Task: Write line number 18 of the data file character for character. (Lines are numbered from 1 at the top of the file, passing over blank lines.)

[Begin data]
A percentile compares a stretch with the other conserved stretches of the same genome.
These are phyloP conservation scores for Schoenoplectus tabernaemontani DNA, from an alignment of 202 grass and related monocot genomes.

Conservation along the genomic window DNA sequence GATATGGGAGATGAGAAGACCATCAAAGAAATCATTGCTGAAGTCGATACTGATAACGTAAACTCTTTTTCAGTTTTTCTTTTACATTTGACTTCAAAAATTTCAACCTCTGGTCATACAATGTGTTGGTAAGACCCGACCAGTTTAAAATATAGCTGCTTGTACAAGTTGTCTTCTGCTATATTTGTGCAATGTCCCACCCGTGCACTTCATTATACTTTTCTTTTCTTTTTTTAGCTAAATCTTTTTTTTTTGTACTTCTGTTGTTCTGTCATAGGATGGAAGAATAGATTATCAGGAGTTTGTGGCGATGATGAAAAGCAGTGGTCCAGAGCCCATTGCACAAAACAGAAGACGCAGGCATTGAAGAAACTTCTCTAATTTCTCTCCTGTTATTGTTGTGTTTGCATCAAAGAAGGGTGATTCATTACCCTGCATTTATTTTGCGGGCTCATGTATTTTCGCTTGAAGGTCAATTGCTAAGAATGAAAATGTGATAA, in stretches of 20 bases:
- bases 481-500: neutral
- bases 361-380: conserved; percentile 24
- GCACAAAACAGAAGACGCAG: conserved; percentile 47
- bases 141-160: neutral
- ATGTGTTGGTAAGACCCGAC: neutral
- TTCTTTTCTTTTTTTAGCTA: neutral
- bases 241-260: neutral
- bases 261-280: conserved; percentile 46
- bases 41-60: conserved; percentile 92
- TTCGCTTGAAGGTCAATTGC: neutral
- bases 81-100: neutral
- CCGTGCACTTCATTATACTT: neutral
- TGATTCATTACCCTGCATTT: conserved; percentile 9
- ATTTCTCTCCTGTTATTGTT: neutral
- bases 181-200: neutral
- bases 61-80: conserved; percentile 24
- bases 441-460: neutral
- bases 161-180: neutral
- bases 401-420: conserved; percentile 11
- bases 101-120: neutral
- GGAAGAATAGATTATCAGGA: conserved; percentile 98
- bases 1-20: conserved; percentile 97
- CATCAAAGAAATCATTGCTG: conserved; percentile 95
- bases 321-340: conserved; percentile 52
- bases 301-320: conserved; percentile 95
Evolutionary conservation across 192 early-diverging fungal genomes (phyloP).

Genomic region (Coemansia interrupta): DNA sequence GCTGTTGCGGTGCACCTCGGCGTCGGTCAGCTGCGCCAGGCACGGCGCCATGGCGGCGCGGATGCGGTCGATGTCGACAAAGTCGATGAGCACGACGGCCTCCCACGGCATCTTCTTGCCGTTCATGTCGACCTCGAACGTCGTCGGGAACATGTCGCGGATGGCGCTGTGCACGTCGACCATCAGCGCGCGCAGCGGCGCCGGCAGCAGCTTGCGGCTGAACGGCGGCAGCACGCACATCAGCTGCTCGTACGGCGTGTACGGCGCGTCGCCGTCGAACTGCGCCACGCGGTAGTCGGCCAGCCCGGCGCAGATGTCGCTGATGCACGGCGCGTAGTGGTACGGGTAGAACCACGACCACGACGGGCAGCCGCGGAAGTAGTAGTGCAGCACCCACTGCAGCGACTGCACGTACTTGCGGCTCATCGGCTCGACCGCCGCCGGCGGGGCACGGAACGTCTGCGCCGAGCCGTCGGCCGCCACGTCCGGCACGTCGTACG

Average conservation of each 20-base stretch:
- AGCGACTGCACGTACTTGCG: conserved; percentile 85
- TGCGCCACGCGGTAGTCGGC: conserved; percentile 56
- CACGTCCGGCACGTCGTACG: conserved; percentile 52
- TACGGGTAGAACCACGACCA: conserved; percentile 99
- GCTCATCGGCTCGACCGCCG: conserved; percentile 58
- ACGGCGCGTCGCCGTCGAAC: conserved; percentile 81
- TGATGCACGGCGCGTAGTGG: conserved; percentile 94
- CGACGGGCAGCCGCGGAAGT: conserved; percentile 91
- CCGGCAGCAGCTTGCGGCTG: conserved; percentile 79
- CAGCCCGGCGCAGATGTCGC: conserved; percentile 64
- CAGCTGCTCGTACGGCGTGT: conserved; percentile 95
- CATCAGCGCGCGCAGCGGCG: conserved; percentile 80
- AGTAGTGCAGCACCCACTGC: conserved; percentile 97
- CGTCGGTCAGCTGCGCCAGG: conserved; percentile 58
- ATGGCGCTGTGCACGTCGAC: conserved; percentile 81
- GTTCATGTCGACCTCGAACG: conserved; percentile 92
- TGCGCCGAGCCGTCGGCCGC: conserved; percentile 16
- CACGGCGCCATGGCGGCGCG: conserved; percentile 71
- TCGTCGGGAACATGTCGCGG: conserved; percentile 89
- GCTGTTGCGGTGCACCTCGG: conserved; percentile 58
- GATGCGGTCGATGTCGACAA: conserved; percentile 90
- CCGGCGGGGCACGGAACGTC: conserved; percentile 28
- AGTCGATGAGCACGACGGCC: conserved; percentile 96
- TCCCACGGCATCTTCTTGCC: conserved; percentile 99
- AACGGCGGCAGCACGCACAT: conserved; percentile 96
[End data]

- bases 181-200: neutral